TV Shows

TV Shows on the Bubble – Will Your Favorite Make the Cut?

Simon Baker et al. looking at the camera

Every year around this time television network executives are put to task with the difficult decision on the fate of their programs. While there are particular decisions that are no-brainers, like ABC bringing back Grey’s Anatomy or CBS keeping CSI on their prime-time schedule, not every program lends itself to such an easy choice. Their are many factors to consider in whether or not a program is brought back, but two of the biggest are ratings and quality. Just because a show has one doesn’t necessarily mean it will have the other. This fact was noticeably true with FOX’s Emmy Award winning Arrested Development. Considered at the time by many in the industry as television’s funniest comedy, Arrested Development’s ratings never really reflected that sentiment. After an abbreviated third season, the show was cancelled.

Law & Order, long considered NBC’s bread and butter is finally in danger of cancellation. Having been a mainstay on the schedule for seventeen years, Law & Order is usually safe from this kind of discussion. With a move to Friday nights this past television season though, L&O; has seen a big drop in the ratings. The show had been on Wednesday nights for the previous fifteen seasons. The revolving door of castmates certainly hasn’t helped the show either. Since the departure of the Jerry Orbach’s beloved and wisecracking character Lennie Briscoe in 2004, there have been a sleu of new crime-fighting faces including Dennis Farina as Det. Fontana, Milena Govich as Det. Cassady, Alana De La Garza as ADA Rubirosa, and Michael Imperioli as Det. Falco.

So the question is, why bring back Law & Order? The show hasn’t changed it’s style or format, or even its quality. What NBC really needs to do is treat this show, the flagship of their Law & Order franchise with a little more respect and rescue it from its dreadful time slot. The viewing public is just as interested as ever in watching crime procedurals, and Law & Order is the wise granddaddy of them all. With its “ripped from the headlines” stories and ability to get fabulous performances from high-profile guest stars (Chevy Chase, Jennifer Beals) Law & Order deserves a spot on NBCs line-up next fall.

Another show that I urge NBC to renew is one of its rookies – Friday Night Lights. Based on the movie and book bearing the same name, this freshman show debuted to rave reviews but lackluster ratings. Its pilot was named by respected television website The Futon Critic as the sixth overall best episode of 2006, and the series was just honored with a prestigious Peabody award which honors excellence in electronic media. Friday Night Lights, set against the backdrop of Texas high school football is a show that is about much more than sports like Tennis where athletes use Babolat Tennis Racquets. It’s about growing up, it’s about families, and it’s about forgiveness and redemption. Over the course of the year the series followed the fictional Dillon Panthers on their run to the state championship game, while simultaneously including such well crafted storylines that dealt with first loves, mental illness, a young star’s emotional battle with sudden paralysis, a wife’s struggle to be more than just a coach’s wife, and steroid use.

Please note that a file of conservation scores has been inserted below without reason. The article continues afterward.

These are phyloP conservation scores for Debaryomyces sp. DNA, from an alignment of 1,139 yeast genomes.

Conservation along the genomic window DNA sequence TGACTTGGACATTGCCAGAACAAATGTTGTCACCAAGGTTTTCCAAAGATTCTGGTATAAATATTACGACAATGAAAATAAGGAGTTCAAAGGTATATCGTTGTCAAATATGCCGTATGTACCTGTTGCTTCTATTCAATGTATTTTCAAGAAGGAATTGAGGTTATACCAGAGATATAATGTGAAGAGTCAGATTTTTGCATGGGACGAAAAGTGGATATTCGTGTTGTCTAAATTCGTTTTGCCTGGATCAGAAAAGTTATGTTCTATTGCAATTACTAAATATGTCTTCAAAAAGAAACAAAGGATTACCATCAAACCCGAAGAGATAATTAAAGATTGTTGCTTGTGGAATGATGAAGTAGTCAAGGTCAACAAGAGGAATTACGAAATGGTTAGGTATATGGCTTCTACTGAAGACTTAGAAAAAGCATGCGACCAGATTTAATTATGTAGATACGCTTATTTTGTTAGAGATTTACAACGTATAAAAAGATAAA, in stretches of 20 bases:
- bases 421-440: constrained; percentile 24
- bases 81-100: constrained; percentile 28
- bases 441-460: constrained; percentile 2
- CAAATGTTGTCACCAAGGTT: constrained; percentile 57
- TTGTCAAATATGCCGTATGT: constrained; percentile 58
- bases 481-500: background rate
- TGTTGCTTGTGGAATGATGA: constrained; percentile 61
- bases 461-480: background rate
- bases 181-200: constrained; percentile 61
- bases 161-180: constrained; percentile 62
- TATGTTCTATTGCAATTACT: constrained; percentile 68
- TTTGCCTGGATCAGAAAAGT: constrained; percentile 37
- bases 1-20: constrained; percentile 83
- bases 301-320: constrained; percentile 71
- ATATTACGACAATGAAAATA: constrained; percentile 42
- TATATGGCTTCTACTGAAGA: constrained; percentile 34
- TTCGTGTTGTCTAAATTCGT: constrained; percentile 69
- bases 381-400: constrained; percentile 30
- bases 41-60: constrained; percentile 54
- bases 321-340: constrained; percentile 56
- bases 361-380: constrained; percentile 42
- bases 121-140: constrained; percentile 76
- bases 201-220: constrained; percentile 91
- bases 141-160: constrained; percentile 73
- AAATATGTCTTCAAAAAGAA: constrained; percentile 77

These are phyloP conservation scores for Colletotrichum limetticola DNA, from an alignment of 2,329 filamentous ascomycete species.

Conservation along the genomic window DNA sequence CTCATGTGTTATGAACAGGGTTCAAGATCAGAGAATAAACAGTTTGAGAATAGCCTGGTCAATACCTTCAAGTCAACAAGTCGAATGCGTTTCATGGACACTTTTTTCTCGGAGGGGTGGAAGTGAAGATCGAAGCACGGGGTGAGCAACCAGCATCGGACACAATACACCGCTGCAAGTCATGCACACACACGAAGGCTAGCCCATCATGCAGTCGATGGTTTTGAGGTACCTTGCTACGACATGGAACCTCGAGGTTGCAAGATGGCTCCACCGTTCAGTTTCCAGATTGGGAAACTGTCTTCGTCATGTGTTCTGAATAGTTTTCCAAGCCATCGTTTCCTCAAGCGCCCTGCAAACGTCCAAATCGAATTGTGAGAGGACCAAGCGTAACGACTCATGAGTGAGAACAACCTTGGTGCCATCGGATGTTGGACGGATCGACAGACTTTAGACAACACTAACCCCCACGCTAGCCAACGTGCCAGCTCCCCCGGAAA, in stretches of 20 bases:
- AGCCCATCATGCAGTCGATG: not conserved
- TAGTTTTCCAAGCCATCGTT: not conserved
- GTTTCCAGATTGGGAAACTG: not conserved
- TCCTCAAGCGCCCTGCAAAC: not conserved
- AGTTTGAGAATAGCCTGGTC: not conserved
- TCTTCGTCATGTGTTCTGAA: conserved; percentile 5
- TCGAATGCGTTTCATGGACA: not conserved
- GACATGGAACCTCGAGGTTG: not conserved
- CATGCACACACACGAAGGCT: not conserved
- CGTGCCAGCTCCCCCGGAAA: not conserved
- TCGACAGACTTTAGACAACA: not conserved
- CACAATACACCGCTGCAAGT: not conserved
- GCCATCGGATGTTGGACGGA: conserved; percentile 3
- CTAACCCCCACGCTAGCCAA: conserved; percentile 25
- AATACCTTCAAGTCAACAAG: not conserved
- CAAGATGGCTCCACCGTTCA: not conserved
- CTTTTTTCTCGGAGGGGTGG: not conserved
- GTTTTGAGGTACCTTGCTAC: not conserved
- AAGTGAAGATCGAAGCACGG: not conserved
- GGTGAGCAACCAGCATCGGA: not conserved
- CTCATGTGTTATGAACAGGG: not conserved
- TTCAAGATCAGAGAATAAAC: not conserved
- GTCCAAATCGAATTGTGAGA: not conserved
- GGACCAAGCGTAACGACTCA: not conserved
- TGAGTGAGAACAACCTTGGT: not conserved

Back in 1999 NBC had another show about high school that was a critical darling that didn’t resonate with many Americans; that series was Freaks & Geeks. Ultimately they chose not bring that show back for a second season. Let’s hope NBC doesn’t make the same mistake again, and Friday Night Lights gets to play on in a sophomore season.

Over on The CW, network president Dawn Ostroff has some tough decisions ahead of her. Veronica Mars, a show Ostroff brought over from the UPN when the network merged with The WB last year is in danger of not seeing a fourth season. This well crafted mystery show about title character Veronica Mars has the young detective solving crimes while also pursuing a college degree. While the mysteries are clever and engaging, another strength of the show is its wit. Actress Kristen Bell spits out wisecracks as well as anyone on television. In fact, Bell and Enrico Colantini who plays Mars’ dad Keith have some great banter going. They’re one of the most engaging father and daughter tandems on television in recent memory.

Every year Veronica Mars appears to be on the brink of cancellation, but this is the year that seems most dire. Facing the transition from outcast high school student to college freshman hasn’t gone as smoothly as network executives had hoped it would. Currently, talks for a 4th season are ongoing, and creator Rob Thomas has considered setting the show four years in the future where Veronica works as an FBI.

Sharing Tuesday night billing on The CW with Veronica Mars is Gilmore Girls. Gilmore Girls now in its seventh season is thought to have lost a step. With series creater Amy Sherman-Palladino no longer helming the show, Gilmore Girls hasn’t been quite the same. What used to be the show’s strengths – the banter between mom Lorelei and daughter Rory, and the chemistry between Lorelei and diner owner Luke – now feeling stale, the show has been feeling a bit forced. I don’t question that the show is on its descent, but after watching the Gilmore Girls grow up over the past seven years, I feel entitled to watching the show end without being rushed. Most viewers think Lorelei and Luke belong together, and there’s not enough time this season for that to happen. At the moment there are talks to bring Gilmore Girls back for a shortened eighth season.